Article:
The thing that's important about the boundaries that we're crossing here is the model boundary. What does that mean, model boundary? It means that the model often tends to communicate different implications of changes in a system across to different, other people.
For example, something like a Java program doesn't do well, is it doesn't communicate the implications across organizational boundaries. Frankly a lot people in the business domain, when they look at something like a Java program, even if you can suck into your L-diagram, you still look at it and say, "I don't understand it. It's not my job. I can't get my head around what you're trying to do." It's that limitation of understanding.
That's why you're starting to see this difference that involves this declarative XML layer. Visualizing at that layer provides a higher level of abstraction, potentially more visualizations and simplicity and also the ability to orchestrate, collaborate and manage its impact and tendency to change. That's the crux of why layers evolve.
To be service-oriented, truly service-oriented, I think developers need to adapt. They need to understand that there's a reason for all of this. The reuse model sounds really stupid and painful. And as a practical matter, it is stupid and painful. The whole concept of having someone else building code on top of your code sounds extremely stupid and painful. But, there's another rationale that exists for that as well. I want to have people be receptive to some of these ideas and to try to fit them within the context of the bigger picture.
DZone: I hate to use the word 'job security', but I think part of what it means is that businesses are now looking at developers to think more holistically and strategically about what they're building. Ultimately, it goes back to Anne Manes' analogy and the fact that we're in an economic recession right now...
Miko: Absolutely, absolutely. I'm not going to pick on any geography, at all, because every single geography person has built a geography that will then cheapen on you.
If you think you're like, "Hey, I'm in India. My job is safe," don't bet on it. There are cheaper geographies that are evolving every day.
What does that mean? It means that if it's possible to disconnect your developer role from the network, from the social network... If it is possible to disconnect you from the social network, your job will be exported to a cheaper location. Right?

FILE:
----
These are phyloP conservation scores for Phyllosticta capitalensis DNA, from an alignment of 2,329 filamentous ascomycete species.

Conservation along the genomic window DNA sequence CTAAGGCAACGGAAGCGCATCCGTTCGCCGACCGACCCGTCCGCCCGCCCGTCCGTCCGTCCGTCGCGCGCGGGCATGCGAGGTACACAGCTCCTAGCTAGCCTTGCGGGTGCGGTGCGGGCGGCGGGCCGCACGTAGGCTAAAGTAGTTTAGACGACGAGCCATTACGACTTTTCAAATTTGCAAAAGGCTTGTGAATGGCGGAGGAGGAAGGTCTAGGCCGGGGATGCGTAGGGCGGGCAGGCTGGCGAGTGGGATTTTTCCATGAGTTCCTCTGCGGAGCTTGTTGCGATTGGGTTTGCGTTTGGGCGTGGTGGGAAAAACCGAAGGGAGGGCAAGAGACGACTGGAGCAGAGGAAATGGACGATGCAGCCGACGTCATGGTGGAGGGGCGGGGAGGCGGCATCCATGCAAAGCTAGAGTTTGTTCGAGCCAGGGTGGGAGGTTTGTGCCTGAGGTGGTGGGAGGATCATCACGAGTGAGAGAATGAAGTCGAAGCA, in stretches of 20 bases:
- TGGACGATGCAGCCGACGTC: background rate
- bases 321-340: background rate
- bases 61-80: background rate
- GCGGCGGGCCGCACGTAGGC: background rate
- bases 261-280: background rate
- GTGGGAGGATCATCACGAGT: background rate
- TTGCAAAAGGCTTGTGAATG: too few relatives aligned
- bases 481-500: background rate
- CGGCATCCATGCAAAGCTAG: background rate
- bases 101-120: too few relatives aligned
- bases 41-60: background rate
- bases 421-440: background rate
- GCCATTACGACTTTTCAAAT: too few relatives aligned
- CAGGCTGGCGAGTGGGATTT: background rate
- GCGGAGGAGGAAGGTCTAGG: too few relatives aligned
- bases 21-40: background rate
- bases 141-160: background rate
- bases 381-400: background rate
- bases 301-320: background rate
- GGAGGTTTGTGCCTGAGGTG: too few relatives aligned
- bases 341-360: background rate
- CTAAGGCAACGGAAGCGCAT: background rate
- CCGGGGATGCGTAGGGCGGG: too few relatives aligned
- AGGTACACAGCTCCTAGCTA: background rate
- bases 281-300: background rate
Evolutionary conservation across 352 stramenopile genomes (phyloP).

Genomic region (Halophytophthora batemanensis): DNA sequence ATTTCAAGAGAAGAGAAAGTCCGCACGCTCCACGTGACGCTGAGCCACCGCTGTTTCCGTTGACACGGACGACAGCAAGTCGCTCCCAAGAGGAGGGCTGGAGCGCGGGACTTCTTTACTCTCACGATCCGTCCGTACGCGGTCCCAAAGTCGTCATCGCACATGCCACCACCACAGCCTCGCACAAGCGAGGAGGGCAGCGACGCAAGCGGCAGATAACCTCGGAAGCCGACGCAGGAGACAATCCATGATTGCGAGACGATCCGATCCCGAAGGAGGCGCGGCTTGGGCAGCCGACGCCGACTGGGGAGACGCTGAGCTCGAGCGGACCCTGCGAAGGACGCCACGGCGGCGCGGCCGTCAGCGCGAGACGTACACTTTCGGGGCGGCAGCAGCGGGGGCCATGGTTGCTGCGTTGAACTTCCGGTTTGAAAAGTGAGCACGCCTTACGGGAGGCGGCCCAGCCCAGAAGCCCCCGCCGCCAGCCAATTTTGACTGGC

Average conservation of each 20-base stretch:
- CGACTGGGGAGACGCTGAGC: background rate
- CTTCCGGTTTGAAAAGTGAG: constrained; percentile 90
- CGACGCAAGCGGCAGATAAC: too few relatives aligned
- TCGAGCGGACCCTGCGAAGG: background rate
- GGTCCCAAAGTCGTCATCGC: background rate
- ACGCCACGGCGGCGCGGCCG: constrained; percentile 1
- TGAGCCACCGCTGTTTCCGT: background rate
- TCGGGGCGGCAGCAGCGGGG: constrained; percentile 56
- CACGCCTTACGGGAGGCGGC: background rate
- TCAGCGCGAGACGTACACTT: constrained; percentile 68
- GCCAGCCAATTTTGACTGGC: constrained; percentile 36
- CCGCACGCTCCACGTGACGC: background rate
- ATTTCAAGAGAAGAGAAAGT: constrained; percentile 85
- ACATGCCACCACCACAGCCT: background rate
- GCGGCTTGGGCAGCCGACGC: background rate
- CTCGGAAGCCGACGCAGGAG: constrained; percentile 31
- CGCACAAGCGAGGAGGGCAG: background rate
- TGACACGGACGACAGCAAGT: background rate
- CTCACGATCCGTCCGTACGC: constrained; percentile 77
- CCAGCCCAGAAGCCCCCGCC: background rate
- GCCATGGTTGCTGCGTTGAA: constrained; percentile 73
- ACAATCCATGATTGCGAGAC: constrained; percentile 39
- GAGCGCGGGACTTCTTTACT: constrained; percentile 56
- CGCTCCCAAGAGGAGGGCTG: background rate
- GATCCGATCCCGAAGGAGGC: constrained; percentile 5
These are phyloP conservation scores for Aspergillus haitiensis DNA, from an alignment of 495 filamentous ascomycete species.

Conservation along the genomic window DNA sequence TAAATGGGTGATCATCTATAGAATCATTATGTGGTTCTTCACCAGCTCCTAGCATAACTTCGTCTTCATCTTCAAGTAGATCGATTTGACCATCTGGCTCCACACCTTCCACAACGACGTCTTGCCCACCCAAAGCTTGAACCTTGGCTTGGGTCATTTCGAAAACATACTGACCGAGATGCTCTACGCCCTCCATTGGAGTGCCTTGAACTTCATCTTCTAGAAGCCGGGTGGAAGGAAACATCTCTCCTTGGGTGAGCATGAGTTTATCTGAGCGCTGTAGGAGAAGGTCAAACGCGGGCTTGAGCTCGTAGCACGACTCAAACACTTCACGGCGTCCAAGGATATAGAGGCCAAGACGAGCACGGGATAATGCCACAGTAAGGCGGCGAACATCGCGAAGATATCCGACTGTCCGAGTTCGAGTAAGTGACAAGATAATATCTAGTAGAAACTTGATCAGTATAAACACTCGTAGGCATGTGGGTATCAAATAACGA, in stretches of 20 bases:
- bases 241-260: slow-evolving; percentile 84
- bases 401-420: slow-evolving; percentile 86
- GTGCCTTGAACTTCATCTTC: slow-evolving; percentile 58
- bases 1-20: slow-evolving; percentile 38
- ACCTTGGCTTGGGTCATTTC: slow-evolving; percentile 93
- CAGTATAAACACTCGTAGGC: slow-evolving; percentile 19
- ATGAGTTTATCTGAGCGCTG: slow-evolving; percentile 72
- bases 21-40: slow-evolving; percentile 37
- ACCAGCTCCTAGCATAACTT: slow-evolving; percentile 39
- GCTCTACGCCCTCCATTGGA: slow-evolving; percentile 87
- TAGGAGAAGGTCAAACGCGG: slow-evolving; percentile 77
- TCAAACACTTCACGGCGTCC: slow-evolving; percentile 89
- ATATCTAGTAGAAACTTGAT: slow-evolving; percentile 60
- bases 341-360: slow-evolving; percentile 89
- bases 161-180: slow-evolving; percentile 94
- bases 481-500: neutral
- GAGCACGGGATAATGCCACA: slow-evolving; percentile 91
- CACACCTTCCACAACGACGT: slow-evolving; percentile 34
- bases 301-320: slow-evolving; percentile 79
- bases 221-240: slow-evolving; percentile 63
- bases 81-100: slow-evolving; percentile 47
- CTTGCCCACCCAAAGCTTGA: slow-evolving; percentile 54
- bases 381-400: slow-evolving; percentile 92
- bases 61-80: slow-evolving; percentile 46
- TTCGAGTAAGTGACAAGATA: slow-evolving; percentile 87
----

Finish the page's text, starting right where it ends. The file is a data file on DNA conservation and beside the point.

So, the point is that you hit the nail on the head. It is job security. It's job security to have a social context for your development to make sure that your development fits within the enterprise social network, the intentions of these external entities and that you are a good citizen. I realize that it sounds very grim, but you have to have these negative requirements in order to be a good citizen and not have your job sacked. You know, it's certainly top of mind of a lot people.
DZone: If you were to recommend two important skillsets a developer should invest in, say, over the next 12 to 24 months, what would those be?
Miko: I think that one of the big skill sets that will probably have to evolve is really starting to repersonalize yourself. I would really get into blogging and being a part of the social network of developers. This doesn't require justifying to your manager on going to expensive trainings, conferences and things like. You can really become a part of the conversation very cheaply. The car of entry is that you can do it on dial-up, right? You get onto the network and write yourself into a grant.
I think that's more and more important. You want to be irreplaceable. You want to be a source and a flow of value. If you actually plug into the creators of the value in the platform, you are more savvy and sensitive to the changes that are coming up in the platform.
You are much more in lock-step even with the ways that people talk about the dot-net platform, or the way that they talk about evolution, OSGI, these emerging technologies or whatever trend. You just listen to them and know that you're making investments in your knowledge that are going to pay off in the future. I think that's a big piece. You have to get into the social networking. That's a big skill set.
The second thing that I think is important is, if you have an office, go there. [laughs] Because, the serendipity of what you find by meeting people in the hallways is pretty important these days, and just spending the face time. One of the principles of adjunct development is face-to-face. This is something that we need to continue to value highly. I would say that those are the two things; the social networking both in cyberspace and in physical space.
DZone: Miko, thanks very much for your time, today.
Miko: Fantastic, much appreciated.